June 2, 2017 11:46 AM NPT
By: Isha Bista
There was a time when I hated going to work. I would get up in the morning, have a relaxing cup of tea and as I flipped through the newspapers that feeling of anticipation and dread would slowly start creeping in. I often found myself wondering what my immediate supervisor would say or do that day that would make me miserable and how I would deal with it. The littlest of things I did or didn’t do would set him off on a tirade. I had no idea what I was doing wrong.
Then one day, I simply realized that it was a personal grudge rather than a professional one. I had gone against his ideas one too many times for him to be able to stomach it any longer. There was no way I could fix this because when someone, especially one with power, decides he/she doesn’t like you, there’s no way you can fight it. At least, that’s what I believe. With no way out, I decided to quit. While I loved every bit of what I was doing, there was no way I could continue.
This unsettled me for a while, and for about two months after handing in my resignation I didn’t look for another job. I wondered if with my self assured nature, I would land up in such kinds of issues everywhere I went. But I couldn’t also just stay at home and do nothing now, could I? So I took up another job and while my current boss and I do have occasional clashes, they aren’t anything we can’t fix because they are strictly professional. When I confided about my previous supervisor with him, he had an interesting insight to offer. He said people who can’t separate the personal and the professional have certain insecurities that you just can’t work around, no matter how much you try. And because no amount of reasoning will ever work with these kinds of people, the scale is tipped in their favor from the start.
I had this conversation with a few of my friends and colleagues as well and many of them had their own stories too. I also spoke to some people I knew who had quit their jobs under strange circumstances and it seems like my experience wasn’t a unique one.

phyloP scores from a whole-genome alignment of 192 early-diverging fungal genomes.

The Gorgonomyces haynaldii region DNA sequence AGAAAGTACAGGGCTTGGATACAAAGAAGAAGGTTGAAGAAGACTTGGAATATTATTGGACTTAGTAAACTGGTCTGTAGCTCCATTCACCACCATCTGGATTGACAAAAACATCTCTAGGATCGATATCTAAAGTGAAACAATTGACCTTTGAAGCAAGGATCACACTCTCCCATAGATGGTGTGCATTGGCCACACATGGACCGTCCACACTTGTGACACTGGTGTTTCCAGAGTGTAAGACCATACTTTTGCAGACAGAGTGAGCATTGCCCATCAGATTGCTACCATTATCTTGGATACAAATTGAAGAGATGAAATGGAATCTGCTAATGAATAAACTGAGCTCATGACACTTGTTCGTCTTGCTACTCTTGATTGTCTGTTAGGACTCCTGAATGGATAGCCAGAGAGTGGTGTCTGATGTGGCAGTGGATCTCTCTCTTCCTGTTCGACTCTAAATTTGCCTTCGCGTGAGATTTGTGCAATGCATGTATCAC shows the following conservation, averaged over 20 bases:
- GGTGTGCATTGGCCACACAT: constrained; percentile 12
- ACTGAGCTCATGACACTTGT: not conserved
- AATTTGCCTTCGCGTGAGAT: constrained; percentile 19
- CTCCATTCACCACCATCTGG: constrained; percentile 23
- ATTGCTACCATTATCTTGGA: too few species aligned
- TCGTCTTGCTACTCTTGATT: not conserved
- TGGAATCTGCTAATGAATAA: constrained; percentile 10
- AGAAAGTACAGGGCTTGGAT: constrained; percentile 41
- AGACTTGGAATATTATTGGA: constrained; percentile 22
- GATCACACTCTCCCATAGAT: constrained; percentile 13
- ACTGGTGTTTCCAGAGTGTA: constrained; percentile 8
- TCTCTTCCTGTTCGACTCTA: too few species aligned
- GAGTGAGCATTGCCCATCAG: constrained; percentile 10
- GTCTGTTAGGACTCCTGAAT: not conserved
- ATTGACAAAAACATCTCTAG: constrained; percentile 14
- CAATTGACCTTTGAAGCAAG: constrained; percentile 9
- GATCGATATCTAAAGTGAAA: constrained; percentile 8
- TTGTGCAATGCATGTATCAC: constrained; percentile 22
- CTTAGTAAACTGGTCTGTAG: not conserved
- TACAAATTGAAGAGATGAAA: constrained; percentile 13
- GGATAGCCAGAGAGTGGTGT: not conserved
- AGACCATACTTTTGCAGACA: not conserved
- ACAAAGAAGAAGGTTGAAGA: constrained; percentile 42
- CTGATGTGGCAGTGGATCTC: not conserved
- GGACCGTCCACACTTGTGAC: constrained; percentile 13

Here are some of their anonymous confessions.
My immediate supervisor started disliking me the day I joined. I think it was because I didn’t call him sir or shower him with over-the-top respect like many others in that department did. He would often find faults in my work but wouldn’t be able to pinpoint what exactly it was. He would simply ask me to redo it. I once had a colleague to submit my idea for an event to him and he was completely bowled over by it. I know for sure that if he knew I had done it, it would have been rejected. Thankfully six months after I joined the organization, he decided to quit. The supervisor I work under now is fair and has a balanced head on his shoulders. He rarely finds faults in my work and when he does he is able to tell me just exactly what he wants me to improve on.
The one who, thankfully, didn’t have to suffer much
I once worked with a power hungry lunatic. She was young and couldn’t believe she had landed an authoritarian position, albeit by default when the head of the department left without notice. She loved being able to tell people what to do and expected people to obey her. The thing was she just loved being in control and took every opportunity to brandish that. Once I told her I had a medical checkup so would be taking the first half off and she lectured me for half an hour about the importance of being professional and not telling my personal life hamper work. As if I had any choice on that matter. But being clueless about the job she was supposed to be doing, she got a lot of flak from her supervisor as well and got into numerous quarrels with him. She took this out on her team so often than a few of us went and complained to the higher-ups and, after a while when things got a little out of hand, she was asked to leave.